Thursday, November 15, 2012

Keynes and Newton paper should come out in March 2013 Notes and Records of the Royal Society

Just resubmitted it. The editor personally emailed me about it to say how much he enjoyed it, and also to make sure it was in in time to be published in the Spring. Nice not to have it sitting in limbo! I don't know why, but he said that it should go particularly well in that issue, which he thinks is a "strong one".

A pleasant experience all around, and a great history of science journal. This is the current issue for those that are interested.

4 comments:

  1. Congratulations, Daniel Kuehn! I look forward to it being published!

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  2. Could you summarize the Keynes-Newton connection?

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    Replies
    1. Certainly -
      In 1936 Lord Lymington fell into some financial troubles and auctioned off - among other things - a large collection of manuscripts and books from Newton's library that had been passed down (he was related). Keynes bought many of the lots and worked to collect others from various sellers after 1936 - particularly sources that related to Newton's work in alchemy. That was (predictably) under-emphasized by historians and unknown to a lot of the general public, but Keynes was fascinated by it.

      A lot of the Newton manuscripts historians have today came from those efforts by Keynes to hunt them down and bring them to Trinity College.

      That is fairly well known. What is also well known is that Keynes wrote a lecture that was delivered by his brother in 1946 to celebrate Newton's tercentenary, and that lecture was one of the first bold attempts to bring attention to Newton's work in alchemy and his intuitive (rather than purely rationalist) approach to science.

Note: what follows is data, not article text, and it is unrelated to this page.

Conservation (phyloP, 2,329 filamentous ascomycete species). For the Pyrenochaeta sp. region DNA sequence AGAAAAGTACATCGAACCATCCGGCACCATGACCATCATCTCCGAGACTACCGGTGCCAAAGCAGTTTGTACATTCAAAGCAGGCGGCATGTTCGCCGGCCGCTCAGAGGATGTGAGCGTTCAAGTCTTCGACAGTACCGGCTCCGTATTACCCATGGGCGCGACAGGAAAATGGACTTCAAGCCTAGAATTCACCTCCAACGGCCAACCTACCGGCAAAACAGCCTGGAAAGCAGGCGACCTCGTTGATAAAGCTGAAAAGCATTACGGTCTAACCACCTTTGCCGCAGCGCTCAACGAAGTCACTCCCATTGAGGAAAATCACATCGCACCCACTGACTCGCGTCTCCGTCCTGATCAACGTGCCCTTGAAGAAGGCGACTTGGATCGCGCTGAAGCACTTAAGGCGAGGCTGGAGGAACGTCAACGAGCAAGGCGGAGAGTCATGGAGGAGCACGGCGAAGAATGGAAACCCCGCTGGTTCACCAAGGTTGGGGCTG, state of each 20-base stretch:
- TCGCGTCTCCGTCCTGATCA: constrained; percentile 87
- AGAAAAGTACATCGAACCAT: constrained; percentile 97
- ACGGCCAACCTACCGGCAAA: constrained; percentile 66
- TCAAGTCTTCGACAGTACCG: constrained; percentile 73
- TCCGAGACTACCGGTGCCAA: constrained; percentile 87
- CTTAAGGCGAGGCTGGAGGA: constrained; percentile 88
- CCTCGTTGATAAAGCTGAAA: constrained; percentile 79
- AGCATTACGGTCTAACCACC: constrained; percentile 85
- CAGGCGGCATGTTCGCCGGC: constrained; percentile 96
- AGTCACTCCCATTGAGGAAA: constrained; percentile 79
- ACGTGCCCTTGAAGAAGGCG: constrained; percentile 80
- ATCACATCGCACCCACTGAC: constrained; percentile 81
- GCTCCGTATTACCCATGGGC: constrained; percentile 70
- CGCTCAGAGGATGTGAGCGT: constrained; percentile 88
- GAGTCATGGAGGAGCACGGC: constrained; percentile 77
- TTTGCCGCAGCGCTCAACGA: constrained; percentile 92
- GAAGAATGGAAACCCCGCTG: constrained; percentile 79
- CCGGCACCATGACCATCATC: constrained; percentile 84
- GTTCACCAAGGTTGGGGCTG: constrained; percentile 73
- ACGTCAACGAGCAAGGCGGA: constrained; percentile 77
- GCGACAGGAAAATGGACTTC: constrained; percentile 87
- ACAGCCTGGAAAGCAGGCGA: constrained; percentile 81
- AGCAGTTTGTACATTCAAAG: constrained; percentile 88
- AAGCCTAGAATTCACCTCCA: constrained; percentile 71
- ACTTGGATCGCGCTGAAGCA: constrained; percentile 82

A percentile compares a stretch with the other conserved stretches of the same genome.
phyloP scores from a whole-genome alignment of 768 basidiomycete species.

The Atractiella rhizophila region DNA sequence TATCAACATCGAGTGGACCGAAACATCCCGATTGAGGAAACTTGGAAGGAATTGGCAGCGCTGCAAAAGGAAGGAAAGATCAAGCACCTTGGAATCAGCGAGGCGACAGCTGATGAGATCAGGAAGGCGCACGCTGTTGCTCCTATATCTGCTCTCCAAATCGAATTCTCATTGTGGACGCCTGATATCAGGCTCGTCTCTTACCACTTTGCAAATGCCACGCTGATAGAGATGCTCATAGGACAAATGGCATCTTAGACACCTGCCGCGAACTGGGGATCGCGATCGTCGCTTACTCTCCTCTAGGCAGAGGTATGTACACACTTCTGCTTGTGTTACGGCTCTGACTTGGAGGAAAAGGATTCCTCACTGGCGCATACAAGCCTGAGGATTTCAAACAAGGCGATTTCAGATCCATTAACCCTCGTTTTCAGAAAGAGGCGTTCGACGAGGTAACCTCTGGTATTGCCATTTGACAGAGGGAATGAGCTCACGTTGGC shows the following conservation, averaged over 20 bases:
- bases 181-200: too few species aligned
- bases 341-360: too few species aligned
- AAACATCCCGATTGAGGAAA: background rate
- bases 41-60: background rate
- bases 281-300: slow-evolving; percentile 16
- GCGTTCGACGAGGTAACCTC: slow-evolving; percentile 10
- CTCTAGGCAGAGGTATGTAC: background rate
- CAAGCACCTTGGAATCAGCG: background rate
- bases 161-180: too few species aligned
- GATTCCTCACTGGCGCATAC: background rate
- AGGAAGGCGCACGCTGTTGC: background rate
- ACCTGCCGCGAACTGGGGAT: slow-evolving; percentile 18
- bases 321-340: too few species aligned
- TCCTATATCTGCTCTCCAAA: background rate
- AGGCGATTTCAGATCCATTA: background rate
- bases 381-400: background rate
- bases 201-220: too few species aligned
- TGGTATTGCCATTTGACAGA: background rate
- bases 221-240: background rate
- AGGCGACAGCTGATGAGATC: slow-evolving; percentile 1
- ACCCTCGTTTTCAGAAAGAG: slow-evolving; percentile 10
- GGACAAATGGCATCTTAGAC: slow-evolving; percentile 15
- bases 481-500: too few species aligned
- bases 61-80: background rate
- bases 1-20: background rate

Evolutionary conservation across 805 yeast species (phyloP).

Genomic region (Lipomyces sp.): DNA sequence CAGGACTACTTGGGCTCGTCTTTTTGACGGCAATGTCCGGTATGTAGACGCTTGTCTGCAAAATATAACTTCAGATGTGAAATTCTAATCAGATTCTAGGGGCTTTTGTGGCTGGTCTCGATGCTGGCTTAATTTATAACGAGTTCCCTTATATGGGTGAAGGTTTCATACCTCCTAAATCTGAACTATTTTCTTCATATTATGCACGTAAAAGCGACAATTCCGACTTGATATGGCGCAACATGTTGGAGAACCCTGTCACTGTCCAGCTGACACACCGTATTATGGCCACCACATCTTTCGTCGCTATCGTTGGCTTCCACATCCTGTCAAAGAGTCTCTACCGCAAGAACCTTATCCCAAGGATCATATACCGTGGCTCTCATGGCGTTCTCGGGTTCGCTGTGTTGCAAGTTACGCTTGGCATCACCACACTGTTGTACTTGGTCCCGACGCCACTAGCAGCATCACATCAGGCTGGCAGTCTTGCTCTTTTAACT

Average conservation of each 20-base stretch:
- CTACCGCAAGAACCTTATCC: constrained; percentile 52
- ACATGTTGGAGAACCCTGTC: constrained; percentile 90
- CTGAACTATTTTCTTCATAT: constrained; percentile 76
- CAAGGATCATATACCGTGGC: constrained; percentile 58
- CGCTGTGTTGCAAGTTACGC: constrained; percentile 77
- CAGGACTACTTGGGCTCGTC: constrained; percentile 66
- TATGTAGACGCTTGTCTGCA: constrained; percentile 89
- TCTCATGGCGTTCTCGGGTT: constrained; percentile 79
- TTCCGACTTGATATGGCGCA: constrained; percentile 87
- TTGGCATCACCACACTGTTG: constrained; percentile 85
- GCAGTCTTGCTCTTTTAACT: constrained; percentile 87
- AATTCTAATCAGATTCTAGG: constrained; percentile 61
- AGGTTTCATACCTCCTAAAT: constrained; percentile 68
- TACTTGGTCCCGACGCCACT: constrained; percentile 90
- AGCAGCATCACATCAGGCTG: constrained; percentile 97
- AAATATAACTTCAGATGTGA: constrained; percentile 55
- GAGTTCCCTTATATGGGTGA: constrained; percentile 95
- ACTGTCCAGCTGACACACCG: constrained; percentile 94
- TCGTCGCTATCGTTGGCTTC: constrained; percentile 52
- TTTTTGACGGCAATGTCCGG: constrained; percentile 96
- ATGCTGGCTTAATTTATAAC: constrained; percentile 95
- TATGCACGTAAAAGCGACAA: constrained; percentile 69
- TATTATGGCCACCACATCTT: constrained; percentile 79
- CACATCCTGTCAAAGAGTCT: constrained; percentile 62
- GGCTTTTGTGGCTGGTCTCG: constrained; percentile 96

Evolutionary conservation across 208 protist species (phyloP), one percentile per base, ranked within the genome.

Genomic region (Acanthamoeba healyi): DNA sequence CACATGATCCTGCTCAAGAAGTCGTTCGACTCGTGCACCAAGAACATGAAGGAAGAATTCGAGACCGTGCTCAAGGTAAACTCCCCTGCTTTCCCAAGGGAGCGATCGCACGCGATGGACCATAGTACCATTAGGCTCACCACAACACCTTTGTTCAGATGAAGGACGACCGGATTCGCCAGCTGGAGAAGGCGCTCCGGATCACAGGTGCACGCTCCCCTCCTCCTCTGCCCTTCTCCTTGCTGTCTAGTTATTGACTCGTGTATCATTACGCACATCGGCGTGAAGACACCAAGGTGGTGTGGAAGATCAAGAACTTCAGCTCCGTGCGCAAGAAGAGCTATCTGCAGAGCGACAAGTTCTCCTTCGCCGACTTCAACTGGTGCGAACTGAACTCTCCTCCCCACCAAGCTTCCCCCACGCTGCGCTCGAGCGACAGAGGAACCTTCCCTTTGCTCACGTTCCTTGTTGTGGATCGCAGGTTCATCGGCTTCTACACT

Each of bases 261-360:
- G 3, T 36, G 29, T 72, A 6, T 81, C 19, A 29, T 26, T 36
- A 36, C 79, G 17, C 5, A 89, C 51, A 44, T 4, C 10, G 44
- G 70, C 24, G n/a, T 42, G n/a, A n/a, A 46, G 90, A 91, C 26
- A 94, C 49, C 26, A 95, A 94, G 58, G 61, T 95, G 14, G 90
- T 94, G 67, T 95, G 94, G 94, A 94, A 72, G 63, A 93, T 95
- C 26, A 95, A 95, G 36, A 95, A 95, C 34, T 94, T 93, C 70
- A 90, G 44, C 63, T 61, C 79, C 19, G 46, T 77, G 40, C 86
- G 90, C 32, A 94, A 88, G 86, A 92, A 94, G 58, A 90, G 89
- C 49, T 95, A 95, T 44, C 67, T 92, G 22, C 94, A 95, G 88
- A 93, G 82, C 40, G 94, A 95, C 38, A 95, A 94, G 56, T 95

Those two things get a lot of coverage.

      What is not discussed is a lot of the promotional work Keynes did between 1936 and 1946.

      My paper focuses on work he did in 1942 and 1943. He delivered two lectures over this period (to a select audience at the Royal Society and a select audience at Trinity) which formed the basis of his more widely known 1946 lecture (the lecture to the Royal Society was so obscure it didn't even appear on the program of the event - he was a last minute addition and a lot of the news reports didn't even mention him, presumably because he was not on the program). He also worked with the Royal Society in some contact they had with the Russian Academy of Sciences regarding the Newton Tercentenary, and he worked with the Royal Society to secure the donation of a large set of Newton's books to Trinity.

      So I basically try to fill out this picture of Keynes as a Newton promoter beyond the two bookend events that most people know about. I'm using a lot of Keynes's correspondences that have only recently been digitized and from what I can tell nobody has used for published research yet.

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    2. Thanks for the thorough reply!

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